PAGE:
There are several similarities between a power conditioner and a surge protector that make regular users mistake them for one another. In this section, we’ll compare both devices based on different factors.
1. How To Use
We’ve established that power conditioners and surge protectors are quite distinct from each other. The question is, “Is there a difference in how to operate them?”
While both devices have different applications, there is little difference in how to operate them. Both devices are three-prong plugs and can be connected to standard wall power outlets.
Plug your power conditioner into a wall power outlet and switch it on by pushing down the switch button. Then you are good to go!
Repeat the same process for a surge protector.
NOTE: Ensure your device is well connected to the outlet before plugging in your gadgets and appliances to a power conditioner or surge protector.
2. How Do They Work?
Some power conditioners look like surge protectors, while others are sturdy electronic boxes with a three-prong plug and multiple socket outlets attached. However, both hardware have varying internal features and functions.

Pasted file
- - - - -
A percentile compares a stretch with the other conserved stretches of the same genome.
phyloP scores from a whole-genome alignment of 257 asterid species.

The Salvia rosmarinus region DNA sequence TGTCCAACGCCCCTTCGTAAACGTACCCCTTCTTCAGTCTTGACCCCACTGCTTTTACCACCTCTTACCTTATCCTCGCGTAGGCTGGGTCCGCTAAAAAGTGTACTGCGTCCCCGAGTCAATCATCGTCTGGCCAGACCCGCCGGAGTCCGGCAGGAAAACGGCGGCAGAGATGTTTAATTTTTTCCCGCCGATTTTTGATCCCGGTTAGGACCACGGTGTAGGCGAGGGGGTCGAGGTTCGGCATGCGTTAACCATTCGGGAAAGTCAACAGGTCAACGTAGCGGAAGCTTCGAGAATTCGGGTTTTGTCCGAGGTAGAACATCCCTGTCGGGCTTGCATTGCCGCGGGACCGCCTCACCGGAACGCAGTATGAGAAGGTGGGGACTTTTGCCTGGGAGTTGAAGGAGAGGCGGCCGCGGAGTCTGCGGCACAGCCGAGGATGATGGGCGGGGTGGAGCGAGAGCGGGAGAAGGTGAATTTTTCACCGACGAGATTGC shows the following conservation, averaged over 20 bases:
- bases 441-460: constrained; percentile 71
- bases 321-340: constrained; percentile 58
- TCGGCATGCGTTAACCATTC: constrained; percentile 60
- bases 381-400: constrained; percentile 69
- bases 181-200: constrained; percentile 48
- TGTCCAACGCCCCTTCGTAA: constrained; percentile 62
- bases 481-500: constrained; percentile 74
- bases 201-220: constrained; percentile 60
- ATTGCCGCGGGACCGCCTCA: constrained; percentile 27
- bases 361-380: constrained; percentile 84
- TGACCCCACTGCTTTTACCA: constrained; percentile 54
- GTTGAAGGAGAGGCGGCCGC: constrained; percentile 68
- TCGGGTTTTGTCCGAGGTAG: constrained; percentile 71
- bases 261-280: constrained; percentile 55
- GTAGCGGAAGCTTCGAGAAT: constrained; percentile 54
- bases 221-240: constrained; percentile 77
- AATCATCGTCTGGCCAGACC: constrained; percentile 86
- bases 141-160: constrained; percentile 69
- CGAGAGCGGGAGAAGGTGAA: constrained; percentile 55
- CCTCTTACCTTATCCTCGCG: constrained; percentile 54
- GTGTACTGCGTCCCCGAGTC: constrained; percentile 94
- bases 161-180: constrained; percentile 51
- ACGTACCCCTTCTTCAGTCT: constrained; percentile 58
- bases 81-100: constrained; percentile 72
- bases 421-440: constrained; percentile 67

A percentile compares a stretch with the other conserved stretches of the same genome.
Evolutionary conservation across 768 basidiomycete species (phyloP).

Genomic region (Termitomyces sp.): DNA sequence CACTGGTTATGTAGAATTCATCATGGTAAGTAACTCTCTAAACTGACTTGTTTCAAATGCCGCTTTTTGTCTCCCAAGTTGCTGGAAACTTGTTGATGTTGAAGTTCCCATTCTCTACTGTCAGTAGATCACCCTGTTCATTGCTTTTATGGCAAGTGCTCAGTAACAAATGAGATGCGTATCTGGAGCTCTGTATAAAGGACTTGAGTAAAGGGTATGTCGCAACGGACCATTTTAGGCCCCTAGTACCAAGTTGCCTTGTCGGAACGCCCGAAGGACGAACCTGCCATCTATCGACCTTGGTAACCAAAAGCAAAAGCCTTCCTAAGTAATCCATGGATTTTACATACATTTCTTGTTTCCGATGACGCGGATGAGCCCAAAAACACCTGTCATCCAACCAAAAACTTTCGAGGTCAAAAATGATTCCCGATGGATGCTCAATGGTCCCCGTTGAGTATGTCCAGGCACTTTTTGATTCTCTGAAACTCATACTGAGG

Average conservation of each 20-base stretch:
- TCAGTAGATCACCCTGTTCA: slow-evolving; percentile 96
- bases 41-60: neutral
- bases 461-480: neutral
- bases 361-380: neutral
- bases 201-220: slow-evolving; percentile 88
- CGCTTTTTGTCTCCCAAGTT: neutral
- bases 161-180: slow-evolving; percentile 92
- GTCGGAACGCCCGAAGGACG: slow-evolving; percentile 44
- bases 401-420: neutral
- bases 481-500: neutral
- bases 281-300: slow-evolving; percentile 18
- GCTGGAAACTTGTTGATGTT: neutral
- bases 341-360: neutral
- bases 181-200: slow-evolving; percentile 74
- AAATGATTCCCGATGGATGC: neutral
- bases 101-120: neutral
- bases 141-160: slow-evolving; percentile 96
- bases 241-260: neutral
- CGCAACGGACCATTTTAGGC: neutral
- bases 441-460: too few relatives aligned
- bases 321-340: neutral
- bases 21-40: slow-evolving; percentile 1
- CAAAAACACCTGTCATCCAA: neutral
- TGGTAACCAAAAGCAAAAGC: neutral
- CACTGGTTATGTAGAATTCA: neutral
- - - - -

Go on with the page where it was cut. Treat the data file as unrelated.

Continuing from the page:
The power conditioner works as a noise filter, supplying a consistent 120 volts per second to appliances and electric equipment plugged into it.
On the other hand, the surge protector works as a shield to block out power surges and any potential damage.
Since power conditioners and surge protectors both clean dirty power, users are inclined to favor the more affordable option.
Surge protectors take the cake as the more cost-effective option — they are affordable but provide limited solutions to dirty power issues.
Meanwhile, power conditioners are more efficient; most of them have a built-in surge protector. Their only downside is that they cost about ten times more than surge protectors.
If you’re on a budget, a surge protector is cheaper than its more grandiose counterpart: the power conditioner.
4. Safety Precautions
Like most electronic gadgets, both power conditioners and surge protectors come with safety manuals to assist in the safe operation of both devices. The safety manuals keep you aware of the hazards of misusing these devices.